After a week-and-a-half hiatus from the mats, I'm back to practicing Brazilian Jiu-Jitsu. It amazes me how a new practice can become so integral to my routine that being away for a short period of time is enough to get me down. But that affirms how beneficial BJJ is.
It felt great to be back at the Sunday morning white belt fundamentals class. The lesson was a good reinforcement on lapel chokes. I rolled three or four times, once with a brown belt and once with a blue belt. I had no answers for what they were throwing at me, and did my best to avoid situations that would result in me having to tap out.
But I was able to surprise a few of the higher-ranking white belts. Inevitably, though, I'd overextend myself, make a mistake, and get caught in some kind of submission. Tap. Repeat. Just like the sparring sessions with the higher ranks.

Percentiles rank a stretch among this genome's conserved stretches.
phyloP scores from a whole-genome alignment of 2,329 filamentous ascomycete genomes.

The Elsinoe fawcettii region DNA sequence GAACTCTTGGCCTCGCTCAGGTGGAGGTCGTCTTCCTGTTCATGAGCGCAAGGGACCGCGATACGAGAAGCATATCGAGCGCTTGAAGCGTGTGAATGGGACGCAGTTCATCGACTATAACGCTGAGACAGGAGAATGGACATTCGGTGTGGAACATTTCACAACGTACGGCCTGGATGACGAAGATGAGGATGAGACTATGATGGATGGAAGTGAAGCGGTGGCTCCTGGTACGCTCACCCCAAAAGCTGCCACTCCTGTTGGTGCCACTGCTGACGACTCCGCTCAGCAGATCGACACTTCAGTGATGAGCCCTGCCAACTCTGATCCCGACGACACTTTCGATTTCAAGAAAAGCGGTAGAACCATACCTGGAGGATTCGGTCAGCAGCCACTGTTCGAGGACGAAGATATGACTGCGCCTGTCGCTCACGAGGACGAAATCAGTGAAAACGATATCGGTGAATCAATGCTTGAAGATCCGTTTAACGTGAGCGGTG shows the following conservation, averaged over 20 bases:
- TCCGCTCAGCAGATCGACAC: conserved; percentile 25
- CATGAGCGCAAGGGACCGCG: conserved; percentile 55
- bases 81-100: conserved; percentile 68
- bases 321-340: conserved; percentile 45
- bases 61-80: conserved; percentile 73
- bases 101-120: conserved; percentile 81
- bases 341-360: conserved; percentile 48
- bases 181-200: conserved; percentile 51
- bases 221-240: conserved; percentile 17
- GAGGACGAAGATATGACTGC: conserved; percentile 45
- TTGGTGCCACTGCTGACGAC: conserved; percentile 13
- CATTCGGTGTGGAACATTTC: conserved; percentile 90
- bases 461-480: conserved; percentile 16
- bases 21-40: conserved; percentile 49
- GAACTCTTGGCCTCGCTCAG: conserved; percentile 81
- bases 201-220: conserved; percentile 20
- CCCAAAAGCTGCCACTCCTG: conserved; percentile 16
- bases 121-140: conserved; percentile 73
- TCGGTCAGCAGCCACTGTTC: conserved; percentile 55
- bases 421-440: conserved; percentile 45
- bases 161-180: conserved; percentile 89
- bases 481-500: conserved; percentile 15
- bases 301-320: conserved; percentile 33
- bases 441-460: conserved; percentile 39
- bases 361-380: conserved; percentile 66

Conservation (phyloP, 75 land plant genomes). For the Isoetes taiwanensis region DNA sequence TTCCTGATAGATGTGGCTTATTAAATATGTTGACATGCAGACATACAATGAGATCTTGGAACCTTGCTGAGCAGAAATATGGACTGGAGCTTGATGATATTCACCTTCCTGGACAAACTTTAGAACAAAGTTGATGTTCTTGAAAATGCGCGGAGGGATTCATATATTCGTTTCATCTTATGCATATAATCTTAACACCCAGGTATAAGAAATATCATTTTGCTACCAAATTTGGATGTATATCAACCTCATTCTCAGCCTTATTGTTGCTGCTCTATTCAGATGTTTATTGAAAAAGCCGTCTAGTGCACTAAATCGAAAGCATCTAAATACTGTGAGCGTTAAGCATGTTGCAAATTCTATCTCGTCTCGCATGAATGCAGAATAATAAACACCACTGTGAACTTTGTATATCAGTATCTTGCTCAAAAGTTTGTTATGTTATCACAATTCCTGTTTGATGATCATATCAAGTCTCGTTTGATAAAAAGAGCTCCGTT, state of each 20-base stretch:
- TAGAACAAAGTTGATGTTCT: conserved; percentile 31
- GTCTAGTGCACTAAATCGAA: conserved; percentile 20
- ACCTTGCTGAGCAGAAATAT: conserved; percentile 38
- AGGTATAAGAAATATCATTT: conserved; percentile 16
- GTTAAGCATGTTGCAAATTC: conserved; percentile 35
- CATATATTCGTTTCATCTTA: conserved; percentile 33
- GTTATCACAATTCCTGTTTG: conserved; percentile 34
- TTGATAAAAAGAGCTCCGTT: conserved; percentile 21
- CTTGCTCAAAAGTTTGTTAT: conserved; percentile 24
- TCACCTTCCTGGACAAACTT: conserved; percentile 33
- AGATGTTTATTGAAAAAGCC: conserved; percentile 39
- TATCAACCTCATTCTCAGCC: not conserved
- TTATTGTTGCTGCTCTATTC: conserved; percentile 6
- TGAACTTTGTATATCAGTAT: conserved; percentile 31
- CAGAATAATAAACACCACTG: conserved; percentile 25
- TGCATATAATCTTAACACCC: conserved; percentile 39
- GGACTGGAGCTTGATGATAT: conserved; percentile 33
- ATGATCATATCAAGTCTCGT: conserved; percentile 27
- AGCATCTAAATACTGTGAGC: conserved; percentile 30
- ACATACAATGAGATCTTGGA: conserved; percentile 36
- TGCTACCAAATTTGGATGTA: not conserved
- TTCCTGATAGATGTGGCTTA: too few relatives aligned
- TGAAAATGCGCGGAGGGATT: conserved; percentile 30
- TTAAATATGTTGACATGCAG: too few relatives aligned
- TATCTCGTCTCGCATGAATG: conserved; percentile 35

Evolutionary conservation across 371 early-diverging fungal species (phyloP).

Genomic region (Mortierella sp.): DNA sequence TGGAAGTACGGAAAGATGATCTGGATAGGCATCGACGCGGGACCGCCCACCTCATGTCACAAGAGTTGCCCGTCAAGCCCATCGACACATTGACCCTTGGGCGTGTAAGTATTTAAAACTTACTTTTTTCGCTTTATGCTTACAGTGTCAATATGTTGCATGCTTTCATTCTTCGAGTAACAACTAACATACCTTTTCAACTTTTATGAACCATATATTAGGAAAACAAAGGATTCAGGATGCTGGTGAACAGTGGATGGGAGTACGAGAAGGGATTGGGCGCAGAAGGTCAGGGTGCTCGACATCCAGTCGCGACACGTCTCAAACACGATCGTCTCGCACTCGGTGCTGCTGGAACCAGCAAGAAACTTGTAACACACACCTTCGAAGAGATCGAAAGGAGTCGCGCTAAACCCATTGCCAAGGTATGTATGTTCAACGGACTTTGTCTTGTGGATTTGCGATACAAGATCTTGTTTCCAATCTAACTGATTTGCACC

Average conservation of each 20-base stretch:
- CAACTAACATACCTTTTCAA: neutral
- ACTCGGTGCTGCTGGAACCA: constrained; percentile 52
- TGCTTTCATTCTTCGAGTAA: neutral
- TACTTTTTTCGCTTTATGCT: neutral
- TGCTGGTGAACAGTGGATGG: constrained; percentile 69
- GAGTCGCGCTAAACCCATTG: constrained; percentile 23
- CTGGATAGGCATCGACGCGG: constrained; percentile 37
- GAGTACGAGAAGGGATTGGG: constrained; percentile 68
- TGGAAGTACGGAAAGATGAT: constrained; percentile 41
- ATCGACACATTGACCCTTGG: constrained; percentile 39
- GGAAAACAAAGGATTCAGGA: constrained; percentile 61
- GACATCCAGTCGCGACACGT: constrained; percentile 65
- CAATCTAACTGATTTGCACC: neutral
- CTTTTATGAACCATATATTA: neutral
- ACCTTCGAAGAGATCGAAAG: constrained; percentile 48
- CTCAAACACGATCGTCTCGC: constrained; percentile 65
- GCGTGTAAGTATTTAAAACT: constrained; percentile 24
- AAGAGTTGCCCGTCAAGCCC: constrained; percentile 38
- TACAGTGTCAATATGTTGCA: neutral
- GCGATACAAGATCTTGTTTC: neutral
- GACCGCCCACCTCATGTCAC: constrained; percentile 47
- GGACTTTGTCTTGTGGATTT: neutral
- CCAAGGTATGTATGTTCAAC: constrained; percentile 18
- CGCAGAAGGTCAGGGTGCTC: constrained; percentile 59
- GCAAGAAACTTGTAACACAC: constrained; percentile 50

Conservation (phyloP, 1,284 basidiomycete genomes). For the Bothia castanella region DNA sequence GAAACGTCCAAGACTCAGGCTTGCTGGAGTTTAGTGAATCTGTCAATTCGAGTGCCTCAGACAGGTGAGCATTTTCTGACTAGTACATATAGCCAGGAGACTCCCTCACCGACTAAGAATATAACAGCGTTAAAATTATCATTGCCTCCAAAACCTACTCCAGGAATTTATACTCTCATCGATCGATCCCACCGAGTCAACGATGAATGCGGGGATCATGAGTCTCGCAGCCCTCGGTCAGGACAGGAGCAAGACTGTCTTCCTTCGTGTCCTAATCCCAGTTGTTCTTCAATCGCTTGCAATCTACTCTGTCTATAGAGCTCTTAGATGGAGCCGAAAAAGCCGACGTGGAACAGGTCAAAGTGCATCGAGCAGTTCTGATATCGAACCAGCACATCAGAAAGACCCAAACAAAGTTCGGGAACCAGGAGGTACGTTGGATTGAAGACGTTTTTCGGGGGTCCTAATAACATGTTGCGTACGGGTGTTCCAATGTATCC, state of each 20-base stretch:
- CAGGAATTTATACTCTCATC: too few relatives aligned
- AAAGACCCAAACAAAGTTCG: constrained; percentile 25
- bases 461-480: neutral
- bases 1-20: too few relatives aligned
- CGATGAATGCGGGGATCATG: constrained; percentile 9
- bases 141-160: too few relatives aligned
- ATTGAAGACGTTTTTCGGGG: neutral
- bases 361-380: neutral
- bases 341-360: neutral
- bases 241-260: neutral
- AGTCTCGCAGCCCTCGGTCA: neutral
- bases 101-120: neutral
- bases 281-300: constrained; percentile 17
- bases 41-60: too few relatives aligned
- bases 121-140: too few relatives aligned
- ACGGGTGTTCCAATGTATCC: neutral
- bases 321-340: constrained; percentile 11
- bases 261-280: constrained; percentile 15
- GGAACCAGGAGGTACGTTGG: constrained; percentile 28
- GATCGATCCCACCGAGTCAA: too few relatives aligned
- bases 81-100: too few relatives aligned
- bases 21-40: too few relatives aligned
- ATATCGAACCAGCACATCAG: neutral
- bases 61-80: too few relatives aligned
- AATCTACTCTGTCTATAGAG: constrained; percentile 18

Later in the day, I was at home nursing my wounds when I came across the passage at the top of the post. It brought me back to earth. I've taken the first few steps of what will be a long journey. Reaching for submissions, overextending myself and making mistakes amount to trying to sprint before I can crawl.
There's also something liberating about being "an empty vessel," as Ribeiro says. It takes ego out of the equation. He writes, "Practice jiu-jitsu with a childlike mind. Have you ever considered why children have such an accelerated learning curve? Part of the reason is that they are more concerned with enjoyment than ego. Try to envelop yourself in a child's naivety."